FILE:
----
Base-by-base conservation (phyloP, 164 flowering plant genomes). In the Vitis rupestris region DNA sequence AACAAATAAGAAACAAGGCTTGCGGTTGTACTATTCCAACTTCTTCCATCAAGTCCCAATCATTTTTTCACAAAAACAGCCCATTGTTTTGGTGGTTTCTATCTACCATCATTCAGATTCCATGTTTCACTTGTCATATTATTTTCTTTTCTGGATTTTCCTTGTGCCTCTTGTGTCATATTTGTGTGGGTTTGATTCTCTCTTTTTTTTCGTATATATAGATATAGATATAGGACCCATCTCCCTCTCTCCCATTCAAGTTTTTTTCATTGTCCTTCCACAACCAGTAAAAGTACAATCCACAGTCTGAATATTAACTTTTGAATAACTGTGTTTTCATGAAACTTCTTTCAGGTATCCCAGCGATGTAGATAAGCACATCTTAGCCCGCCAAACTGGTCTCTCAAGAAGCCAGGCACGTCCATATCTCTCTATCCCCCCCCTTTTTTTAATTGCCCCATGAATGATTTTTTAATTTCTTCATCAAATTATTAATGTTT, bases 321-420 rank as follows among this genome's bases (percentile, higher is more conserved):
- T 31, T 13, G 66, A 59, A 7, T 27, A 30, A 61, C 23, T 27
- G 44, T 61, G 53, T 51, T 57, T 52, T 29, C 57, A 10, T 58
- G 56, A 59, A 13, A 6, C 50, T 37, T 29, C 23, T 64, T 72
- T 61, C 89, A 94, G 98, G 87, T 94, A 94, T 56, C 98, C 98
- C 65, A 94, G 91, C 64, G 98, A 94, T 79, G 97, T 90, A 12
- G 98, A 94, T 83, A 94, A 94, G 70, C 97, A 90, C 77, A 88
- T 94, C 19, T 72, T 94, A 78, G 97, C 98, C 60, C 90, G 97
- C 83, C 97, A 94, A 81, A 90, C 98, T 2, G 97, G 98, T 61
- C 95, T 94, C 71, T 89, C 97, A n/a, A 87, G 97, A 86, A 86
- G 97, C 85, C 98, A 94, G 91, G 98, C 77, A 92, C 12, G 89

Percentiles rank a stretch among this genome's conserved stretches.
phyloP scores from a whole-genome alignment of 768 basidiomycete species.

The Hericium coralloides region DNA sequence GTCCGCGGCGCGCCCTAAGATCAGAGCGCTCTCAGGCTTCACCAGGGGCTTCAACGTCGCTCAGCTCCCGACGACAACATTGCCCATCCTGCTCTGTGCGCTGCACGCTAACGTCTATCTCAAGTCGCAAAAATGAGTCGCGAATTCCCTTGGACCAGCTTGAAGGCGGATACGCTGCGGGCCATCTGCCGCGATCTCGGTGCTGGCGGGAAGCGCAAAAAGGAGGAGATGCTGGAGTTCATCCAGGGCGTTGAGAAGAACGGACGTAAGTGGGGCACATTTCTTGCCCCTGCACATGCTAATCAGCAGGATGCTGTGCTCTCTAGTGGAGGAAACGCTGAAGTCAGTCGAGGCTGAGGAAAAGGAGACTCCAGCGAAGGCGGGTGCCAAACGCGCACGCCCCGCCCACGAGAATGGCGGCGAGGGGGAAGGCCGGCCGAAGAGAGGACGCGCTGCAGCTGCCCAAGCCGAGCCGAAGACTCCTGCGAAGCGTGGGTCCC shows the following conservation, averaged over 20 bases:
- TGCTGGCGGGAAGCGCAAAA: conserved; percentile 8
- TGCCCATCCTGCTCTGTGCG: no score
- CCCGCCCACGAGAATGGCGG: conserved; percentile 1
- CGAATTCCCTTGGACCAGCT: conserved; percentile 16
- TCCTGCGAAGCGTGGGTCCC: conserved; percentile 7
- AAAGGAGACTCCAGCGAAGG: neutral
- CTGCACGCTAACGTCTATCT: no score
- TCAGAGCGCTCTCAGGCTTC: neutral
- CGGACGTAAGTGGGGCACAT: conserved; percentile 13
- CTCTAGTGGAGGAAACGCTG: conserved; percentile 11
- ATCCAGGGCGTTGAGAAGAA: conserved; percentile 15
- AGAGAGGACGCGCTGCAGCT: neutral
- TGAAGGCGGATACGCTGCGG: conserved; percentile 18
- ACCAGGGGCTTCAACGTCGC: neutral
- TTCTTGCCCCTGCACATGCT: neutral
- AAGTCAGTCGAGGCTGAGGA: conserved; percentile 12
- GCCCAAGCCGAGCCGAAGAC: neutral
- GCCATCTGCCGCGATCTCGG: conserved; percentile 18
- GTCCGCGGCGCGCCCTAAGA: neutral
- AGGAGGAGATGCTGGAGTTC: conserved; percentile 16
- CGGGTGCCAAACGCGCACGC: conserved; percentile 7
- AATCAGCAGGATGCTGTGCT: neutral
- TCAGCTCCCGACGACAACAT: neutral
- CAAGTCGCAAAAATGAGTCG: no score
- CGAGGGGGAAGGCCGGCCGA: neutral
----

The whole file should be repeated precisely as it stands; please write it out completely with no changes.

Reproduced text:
Base-by-base conservation (phyloP, 164 flowering plant genomes). In the Vitis rupestris region DNA sequence AACAAATAAGAAACAAGGCTTGCGGTTGTACTATTCCAACTTCTTCCATCAAGTCCCAATCATTTTTTCACAAAAACAGCCCATTGTTTTGGTGGTTTCTATCTACCATCATTCAGATTCCATGTTTCACTTGTCATATTATTTTCTTTTCTGGATTTTCCTTGTGCCTCTTGTGTCATATTTGTGTGGGTTTGATTCTCTCTTTTTTTTCGTATATATAGATATAGATATAGGACCCATCTCCCTCTCTCCCATTCAAGTTTTTTTCATTGTCCTTCCACAACCAGTAAAAGTACAATCCACAGTCTGAATATTAACTTTTGAATAACTGTGTTTTCATGAAACTTCTTTCAGGTATCCCAGCGATGTAGATAAGCACATCTTAGCCCGCCAAACTGGTCTCTCAAGAAGCCAGGCACGTCCATATCTCTCTATCCCCCCCCTTTTTTTAATTGCCCCATGAATGATTTTTTAATTTCTTCATCAAATTATTAATGTTT, bases 321-420 rank as follows among this genome's bases (percentile, higher is more conserved):
- T 31, T 13, G 66, A 59, A 7, T 27, A 30, A 61, C 23, T 27
- G 44, T 61, G 53, T 51, T 57, T 52, T 29, C 57, A 10, T 58
- G 56, A 59, A 13, A 6, C 50, T 37, T 29, C 23, T 64, T 72
- T 61, C 89, A 94, G 98, G 87, T 94, A 94, T 56, C 98, C 98
- C 65, A 94, G 91, C 64, G 98, A 94, T 79, G 97, T 90, A 12
- G 98, A 94, T 83, A 94, A 94, G 70, C 97, A 90, C 77, A 88
- T 94, C 19, T 72, T 94, A 78, G 97, C 98, C 60, C 90, G 97
- C 83, C 97, A 94, A 81, A 90, C 98, T 2, G 97, G 98, T 61
- C 95, T 94, C 71, T 89, C 97, A n/a, A 87, G 97, A 86, A 86
- G 97, C 85, C 98, A 94, G 91, G 98, C 77, A 92, C 12, G 89

Percentiles rank a stretch among this genome's conserved stretches.
phyloP scores from a whole-genome alignment of 768 basidiomycete species.

The Hericium coralloides region DNA sequence GTCCGCGGCGCGCCCTAAGATCAGAGCGCTCTCAGGCTTCACCAGGGGCTTCAACGTCGCTCAGCTCCCGACGACAACATTGCCCATCCTGCTCTGTGCGCTGCACGCTAACGTCTATCTCAAGTCGCAAAAATGAGTCGCGAATTCCCTTGGACCAGCTTGAAGGCGGATACGCTGCGGGCCATCTGCCGCGATCTCGGTGCTGGCGGGAAGCGCAAAAAGGAGGAGATGCTGGAGTTCATCCAGGGCGTTGAGAAGAACGGACGTAAGTGGGGCACATTTCTTGCCCCTGCACATGCTAATCAGCAGGATGCTGTGCTCTCTAGTGGAGGAAACGCTGAAGTCAGTCGAGGCTGAGGAAAAGGAGACTCCAGCGAAGGCGGGTGCCAAACGCGCACGCCCCGCCCACGAGAATGGCGGCGAGGGGGAAGGCCGGCCGAAGAGAGGACGCGCTGCAGCTGCCCAAGCCGAGCCGAAGACTCCTGCGAAGCGTGGGTCCC shows the following conservation, averaged over 20 bases:
- TGCTGGCGGGAAGCGCAAAA: conserved; percentile 8
- TGCCCATCCTGCTCTGTGCG: no score
- CCCGCCCACGAGAATGGCGG: conserved; percentile 1
- CGAATTCCCTTGGACCAGCT: conserved; percentile 16
- TCCTGCGAAGCGTGGGTCCC: conserved; percentile 7
- AAAGGAGACTCCAGCGAAGG: neutral
- CTGCACGCTAACGTCTATCT: no score
- TCAGAGCGCTCTCAGGCTTC: neutral
- CGGACGTAAGTGGGGCACAT: conserved; percentile 13
- CTCTAGTGGAGGAAACGCTG: conserved; percentile 11
- ATCCAGGGCGTTGAGAAGAA: conserved; percentile 15
- AGAGAGGACGCGCTGCAGCT: neutral
- TGAAGGCGGATACGCTGCGG: conserved; percentile 18
- ACCAGGGGCTTCAACGTCGC: neutral
- TTCTTGCCCCTGCACATGCT: neutral
- AAGTCAGTCGAGGCTGAGGA: conserved; percentile 12
- GCCCAAGCCGAGCCGAAGAC: neutral
- GCCATCTGCCGCGATCTCGG: conserved; percentile 18
- GTCCGCGGCGCGCCCTAAGA: neutral
- AGGAGGAGATGCTGGAGTTC: conserved; percentile 16
- CGGGTGCCAAACGCGCACGC: conserved; percentile 7
- AATCAGCAGGATGCTGTGCT: neutral
- TCAGCTCCCGACGACAACAT: neutral
- CAAGTCGCAAAAATGAGTCG: no score
- CGAGGGGGAAGGCCGGCCGA: neutral